To their credit, my family knew I would never go for this. It made even them uncomfortable to contemplate me pleading guilty to something I had not done. It was, as my sister, Vanessa, put it, “not morally possible.”

The next line of inquiry was through a different lawyer, who was on close terms with Mignini and was even invited to the baptism of Mignini’s youngest child that summer. (Among the other guests at the baptism was Francesco Maresca, the Kerchers’ lawyer, who had long since aligned himself with Mignini in court.) This lawyer said he believed I was innocent, but he was also convinced that Amanda was guilty. He gave my family the strong impression that Mignini felt the same way. If true - and there was no way to confirm that - it was a clamorous revelation. How could a prosecutor believe in the innocence of a defendant and at the same time ask the courts to sentence him to life imprisonment? The lawyer offered to intercede with Mignini, but made no firm promises. He wasn’t willing to plead my cause, he said, but he would listen to anything the prosecutor had to offer.

Over the late spring and summer of 2010, my father used this lawyer as a back channel and maneuvered negotiations to a point where they believed Mignini and Comodi would be willing to meet with Giulia Bongiorno and hear what she had to say. When Papà   presented this to Bongiorno, however, she was horrified and said she might have to drop the case altogether because the back channel was a serious violation of the rules of procedure. A private lawyer has no business talking to a prosecutor about a case, she explained, unless he is acting with the express permission of the defendant. It would be bad enough if the lawyer doing this was on my defense team; for an outside party to undertake such discussions not only risked landing me in deeper legal trouble, it also warranted disciplinary action from the Ordine degli Avvocati, the Italian equivalent of the Bar Association.

My father was mortified. He had no idea how dangerous a game he had been playing and wrote a letter to Bongiorno begging her to forgive him and stay on the case. He was at fault, he said, and it would be wrong to punish her client by withdrawing her services when I didn’t even know about the back channel, much less approve it. To his relief, Bongiorno relented.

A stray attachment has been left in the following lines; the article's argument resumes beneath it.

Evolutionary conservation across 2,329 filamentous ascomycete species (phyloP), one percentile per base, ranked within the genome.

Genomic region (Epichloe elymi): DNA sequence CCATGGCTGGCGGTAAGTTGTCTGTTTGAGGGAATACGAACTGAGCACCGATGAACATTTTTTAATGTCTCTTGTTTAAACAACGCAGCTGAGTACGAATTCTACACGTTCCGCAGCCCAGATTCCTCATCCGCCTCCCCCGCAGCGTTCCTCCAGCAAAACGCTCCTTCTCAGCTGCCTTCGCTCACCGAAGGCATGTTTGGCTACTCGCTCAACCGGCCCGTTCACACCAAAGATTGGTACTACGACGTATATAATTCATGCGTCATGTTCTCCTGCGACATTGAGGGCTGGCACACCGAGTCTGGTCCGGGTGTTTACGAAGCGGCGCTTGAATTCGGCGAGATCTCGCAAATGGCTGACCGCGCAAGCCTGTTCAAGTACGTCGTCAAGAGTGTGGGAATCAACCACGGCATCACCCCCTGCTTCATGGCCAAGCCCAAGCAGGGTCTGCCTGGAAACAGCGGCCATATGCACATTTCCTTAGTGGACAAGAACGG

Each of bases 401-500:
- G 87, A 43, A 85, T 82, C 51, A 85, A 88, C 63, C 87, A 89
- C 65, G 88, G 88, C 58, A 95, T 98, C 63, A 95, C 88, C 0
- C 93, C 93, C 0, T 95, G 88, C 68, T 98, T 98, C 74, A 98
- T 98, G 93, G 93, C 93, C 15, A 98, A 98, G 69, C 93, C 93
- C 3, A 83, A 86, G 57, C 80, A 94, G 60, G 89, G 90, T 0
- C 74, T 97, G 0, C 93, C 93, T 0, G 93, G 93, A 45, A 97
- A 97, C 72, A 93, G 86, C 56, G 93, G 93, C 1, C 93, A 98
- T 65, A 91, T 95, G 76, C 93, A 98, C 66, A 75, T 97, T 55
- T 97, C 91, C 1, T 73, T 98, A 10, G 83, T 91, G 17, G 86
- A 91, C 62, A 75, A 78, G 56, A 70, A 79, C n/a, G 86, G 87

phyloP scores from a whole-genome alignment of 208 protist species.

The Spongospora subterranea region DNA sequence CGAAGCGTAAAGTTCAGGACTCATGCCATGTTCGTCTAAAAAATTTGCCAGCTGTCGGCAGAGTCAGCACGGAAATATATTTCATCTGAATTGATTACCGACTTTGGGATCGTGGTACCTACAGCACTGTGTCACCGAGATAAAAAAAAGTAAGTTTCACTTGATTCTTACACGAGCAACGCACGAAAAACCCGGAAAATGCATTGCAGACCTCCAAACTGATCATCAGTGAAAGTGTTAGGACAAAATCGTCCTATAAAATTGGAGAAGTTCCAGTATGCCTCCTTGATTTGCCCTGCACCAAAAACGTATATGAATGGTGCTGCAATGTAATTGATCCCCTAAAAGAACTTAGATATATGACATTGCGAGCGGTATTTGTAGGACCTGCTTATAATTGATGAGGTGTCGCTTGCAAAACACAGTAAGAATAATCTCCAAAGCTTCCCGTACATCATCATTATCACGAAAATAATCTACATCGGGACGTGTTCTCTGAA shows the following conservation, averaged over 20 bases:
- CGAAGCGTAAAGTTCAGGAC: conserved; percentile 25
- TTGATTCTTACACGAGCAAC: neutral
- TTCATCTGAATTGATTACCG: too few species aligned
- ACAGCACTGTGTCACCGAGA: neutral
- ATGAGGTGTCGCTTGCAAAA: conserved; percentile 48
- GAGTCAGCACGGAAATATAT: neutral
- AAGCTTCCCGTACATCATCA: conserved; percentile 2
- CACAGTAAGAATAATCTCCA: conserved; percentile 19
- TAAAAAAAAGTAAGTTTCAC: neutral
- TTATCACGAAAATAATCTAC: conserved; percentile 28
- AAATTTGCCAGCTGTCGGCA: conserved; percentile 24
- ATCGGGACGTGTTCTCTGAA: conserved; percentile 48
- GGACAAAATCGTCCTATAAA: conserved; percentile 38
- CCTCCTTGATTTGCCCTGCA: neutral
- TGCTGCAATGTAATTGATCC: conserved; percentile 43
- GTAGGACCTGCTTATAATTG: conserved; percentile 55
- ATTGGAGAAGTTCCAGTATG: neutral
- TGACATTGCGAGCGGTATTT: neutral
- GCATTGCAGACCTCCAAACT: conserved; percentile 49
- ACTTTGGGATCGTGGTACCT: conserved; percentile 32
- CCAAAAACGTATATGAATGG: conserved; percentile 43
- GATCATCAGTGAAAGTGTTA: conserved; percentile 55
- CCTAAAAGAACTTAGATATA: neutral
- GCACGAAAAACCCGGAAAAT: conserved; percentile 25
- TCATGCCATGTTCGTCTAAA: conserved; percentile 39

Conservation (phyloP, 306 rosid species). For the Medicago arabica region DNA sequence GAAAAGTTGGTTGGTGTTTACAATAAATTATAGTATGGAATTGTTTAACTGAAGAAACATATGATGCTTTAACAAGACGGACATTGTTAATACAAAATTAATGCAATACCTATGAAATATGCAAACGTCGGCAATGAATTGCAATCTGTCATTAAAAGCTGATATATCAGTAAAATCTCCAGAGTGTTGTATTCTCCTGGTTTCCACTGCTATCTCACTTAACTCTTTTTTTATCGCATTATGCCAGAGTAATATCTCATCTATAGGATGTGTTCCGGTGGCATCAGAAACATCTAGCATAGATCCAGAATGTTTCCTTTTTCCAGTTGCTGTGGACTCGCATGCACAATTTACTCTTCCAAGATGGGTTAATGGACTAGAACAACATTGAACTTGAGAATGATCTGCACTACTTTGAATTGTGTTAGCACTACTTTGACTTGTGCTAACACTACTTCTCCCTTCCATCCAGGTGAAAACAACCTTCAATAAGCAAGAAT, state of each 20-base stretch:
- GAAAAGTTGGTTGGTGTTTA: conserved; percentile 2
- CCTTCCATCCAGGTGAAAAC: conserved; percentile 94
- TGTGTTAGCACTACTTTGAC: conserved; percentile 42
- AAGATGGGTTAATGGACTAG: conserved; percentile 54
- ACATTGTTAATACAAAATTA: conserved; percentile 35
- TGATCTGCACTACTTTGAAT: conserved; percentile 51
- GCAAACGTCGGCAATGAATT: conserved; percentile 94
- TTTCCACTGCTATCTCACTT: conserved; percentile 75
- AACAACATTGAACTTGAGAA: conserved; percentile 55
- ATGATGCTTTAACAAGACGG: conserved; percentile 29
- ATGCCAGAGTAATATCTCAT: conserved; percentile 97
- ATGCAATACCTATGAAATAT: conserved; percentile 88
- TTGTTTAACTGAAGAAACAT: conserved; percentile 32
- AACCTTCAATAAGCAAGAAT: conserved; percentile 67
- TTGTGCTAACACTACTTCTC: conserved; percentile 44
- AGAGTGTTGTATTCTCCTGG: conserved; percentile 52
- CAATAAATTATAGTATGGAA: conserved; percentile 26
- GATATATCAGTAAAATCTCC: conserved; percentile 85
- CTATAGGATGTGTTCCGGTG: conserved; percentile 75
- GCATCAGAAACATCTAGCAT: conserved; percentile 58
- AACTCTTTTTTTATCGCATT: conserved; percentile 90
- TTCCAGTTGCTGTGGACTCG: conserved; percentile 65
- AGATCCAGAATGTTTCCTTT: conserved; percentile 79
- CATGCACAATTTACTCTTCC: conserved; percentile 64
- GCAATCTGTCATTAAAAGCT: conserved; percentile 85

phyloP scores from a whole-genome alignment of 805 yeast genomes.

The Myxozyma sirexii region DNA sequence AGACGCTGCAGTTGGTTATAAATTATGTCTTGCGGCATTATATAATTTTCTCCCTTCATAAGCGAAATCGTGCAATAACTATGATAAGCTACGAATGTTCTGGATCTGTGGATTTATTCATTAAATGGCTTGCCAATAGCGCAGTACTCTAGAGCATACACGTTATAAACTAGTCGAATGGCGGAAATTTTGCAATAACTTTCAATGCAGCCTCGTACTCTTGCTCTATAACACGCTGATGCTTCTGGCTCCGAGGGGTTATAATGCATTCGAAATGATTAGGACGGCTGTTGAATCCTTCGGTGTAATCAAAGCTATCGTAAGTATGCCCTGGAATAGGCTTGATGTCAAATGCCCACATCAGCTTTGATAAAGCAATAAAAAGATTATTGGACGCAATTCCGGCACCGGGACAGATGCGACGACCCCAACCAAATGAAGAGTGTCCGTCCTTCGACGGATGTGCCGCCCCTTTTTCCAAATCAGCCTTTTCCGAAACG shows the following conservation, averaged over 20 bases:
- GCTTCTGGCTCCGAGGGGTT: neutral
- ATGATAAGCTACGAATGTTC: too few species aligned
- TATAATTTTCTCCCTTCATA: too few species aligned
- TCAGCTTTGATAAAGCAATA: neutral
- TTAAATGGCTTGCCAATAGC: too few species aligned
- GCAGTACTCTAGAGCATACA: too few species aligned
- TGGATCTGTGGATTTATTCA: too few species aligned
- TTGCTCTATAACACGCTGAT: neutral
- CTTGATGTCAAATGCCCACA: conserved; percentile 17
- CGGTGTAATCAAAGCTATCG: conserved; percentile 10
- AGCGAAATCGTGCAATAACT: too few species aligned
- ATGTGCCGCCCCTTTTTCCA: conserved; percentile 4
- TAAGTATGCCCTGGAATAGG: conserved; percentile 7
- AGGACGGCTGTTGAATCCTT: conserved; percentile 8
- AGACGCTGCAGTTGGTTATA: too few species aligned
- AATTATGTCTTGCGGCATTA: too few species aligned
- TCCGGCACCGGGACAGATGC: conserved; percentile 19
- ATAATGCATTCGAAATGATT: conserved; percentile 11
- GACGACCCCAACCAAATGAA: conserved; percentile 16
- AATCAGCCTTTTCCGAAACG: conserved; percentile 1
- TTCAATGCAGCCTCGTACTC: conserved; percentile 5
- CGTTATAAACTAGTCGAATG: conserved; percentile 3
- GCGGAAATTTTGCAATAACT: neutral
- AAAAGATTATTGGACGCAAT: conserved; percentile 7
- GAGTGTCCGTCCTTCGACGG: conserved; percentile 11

My family, though, did not. Whenever they came to visit they would suggest some form of compromise with the truth. Mostly they asked why I couldn’t say I was asleep on the night of the murder and had no idea what Amanda got up to.


5. Example Claim 2

Our brief response to this for now is that the case against Sollecito was being driven by Judge Matteini and Judge Ricciarelli and Judge Micheli, not Dr Mignini (an example of a key fact left out) and they got their information directly from the police. More than a year prior to Sollecito’s book coming out, a Florence appeal court had totally annulled a vengeance conviction against Dr Mignini [“there is no evidence”] and the Supreme Court had endorsed the result (an example of a key fact left out).

[2. Page 176-177] One of the reasons our hearings were so spread out was that Mignini was fighting his own, separate legal battle to fend off criminal charges of prosecutorial misconduct. He and a police inspector working on the Monster of Florence case stood accused of intimidating public officials and journalists by opening legal proceedings against them and tapping their phones without proper justification.

To Mignini, the case smacked of professional jealousy because the prosecutors in Florence resented his intrusion on a murder mystery they had struggled for so long to resolve. But Mignini’s behavior had already attracted international condemnation, never more so than when he threw the journalist most indefatigably devoted to following the Monster case, Mario Spezi, into jail for three weeks.